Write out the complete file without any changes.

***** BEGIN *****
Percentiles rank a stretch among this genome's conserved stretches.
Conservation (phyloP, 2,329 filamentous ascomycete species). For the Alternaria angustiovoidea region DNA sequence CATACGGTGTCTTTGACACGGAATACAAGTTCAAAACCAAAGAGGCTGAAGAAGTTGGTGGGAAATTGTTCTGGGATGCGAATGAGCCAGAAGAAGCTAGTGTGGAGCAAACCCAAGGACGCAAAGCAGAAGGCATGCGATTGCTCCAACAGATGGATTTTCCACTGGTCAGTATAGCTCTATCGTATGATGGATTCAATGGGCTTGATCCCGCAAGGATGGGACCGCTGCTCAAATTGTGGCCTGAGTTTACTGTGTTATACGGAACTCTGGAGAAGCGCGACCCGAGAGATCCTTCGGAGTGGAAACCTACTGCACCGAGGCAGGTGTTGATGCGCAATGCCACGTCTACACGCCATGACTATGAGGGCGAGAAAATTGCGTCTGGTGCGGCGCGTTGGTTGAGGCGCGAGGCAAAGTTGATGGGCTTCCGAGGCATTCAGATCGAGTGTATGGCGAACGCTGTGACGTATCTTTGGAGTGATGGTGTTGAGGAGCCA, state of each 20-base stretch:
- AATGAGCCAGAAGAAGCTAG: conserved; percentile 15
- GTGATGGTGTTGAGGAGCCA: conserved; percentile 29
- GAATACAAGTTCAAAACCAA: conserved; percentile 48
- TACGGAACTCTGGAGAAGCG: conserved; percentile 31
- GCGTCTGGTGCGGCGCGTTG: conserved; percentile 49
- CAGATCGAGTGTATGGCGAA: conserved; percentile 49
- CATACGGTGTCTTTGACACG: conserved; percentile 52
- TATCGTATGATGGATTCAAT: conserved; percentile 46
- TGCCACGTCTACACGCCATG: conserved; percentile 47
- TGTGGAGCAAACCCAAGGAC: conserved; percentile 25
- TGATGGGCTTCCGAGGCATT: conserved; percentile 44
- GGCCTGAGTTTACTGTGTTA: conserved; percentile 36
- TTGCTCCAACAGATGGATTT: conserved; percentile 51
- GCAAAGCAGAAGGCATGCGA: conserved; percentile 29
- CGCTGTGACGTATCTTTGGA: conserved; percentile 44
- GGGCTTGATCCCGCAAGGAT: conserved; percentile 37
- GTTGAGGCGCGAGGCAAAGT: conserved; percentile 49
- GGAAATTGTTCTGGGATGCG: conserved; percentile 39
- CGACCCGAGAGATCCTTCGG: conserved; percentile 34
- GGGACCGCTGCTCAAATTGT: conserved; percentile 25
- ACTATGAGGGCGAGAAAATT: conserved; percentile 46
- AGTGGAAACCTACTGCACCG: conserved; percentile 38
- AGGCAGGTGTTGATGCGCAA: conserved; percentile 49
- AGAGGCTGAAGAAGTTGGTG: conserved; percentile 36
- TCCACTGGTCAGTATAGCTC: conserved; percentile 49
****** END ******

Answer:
Percentiles rank a stretch among this genome's conserved stretches.
Conservation (phyloP, 2,329 filamentous ascomycete species). For the Alternaria angustiovoidea region DNA sequence CATACGGTGTCTTTGACACGGAATACAAGTTCAAAACCAAAGAGGCTGAAGAAGTTGGTGGGAAATTGTTCTGGGATGCGAATGAGCCAGAAGAAGCTAGTGTGGAGCAAACCCAAGGACGCAAAGCAGAAGGCATGCGATTGCTCCAACAGATGGATTTTCCACTGGTCAGTATAGCTCTATCGTATGATGGATTCAATGGGCTTGATCCCGCAAGGATGGGACCGCTGCTCAAATTGTGGCCTGAGTTTACTGTGTTATACGGAACTCTGGAGAAGCGCGACCCGAGAGATCCTTCGGAGTGGAAACCTACTGCACCGAGGCAGGTGTTGATGCGCAATGCCACGTCTACACGCCATGACTATGAGGGCGAGAAAATTGCGTCTGGTGCGGCGCGTTGGTTGAGGCGCGAGGCAAAGTTGATGGGCTTCCGAGGCATTCAGATCGAGTGTATGGCGAACGCTGTGACGTATCTTTGGAGTGATGGTGTTGAGGAGCCA, state of each 20-base stretch:
- AATGAGCCAGAAGAAGCTAG: conserved; percentile 15
- GTGATGGTGTTGAGGAGCCA: conserved; percentile 29
- GAATACAAGTTCAAAACCAA: conserved; percentile 48
- TACGGAACTCTGGAGAAGCG: conserved; percentile 31
- GCGTCTGGTGCGGCGCGTTG: conserved; percentile 49
- CAGATCGAGTGTATGGCGAA: conserved; percentile 49
- CATACGGTGTCTTTGACACG: conserved; percentile 52
- TATCGTATGATGGATTCAAT: conserved; percentile 46
- TGCCACGTCTACACGCCATG: conserved; percentile 47
- TGTGGAGCAAACCCAAGGAC: conserved; percentile 25
- TGATGGGCTTCCGAGGCATT: conserved; percentile 44
- GGCCTGAGTTTACTGTGTTA: conserved; percentile 36
- TTGCTCCAACAGATGGATTT: conserved; percentile 51
- GCAAAGCAGAAGGCATGCGA: conserved; percentile 29
- CGCTGTGACGTATCTTTGGA: conserved; percentile 44
- GGGCTTGATCCCGCAAGGAT: conserved; percentile 37
- GTTGAGGCGCGAGGCAAAGT: conserved; percentile 49
- GGAAATTGTTCTGGGATGCG: conserved; percentile 39
- CGACCCGAGAGATCCTTCGG: conserved; percentile 34
- GGGACCGCTGCTCAAATTGT: conserved; percentile 25
- ACTATGAGGGCGAGAAAATT: conserved; percentile 46
- AGTGGAAACCTACTGCACCG: conserved; percentile 38
- AGGCAGGTGTTGATGCGCAA: conserved; percentile 49
- AGAGGCTGAAGAAGTTGGTG: conserved; percentile 36
- TCCACTGGTCAGTATAGCTC: conserved; percentile 49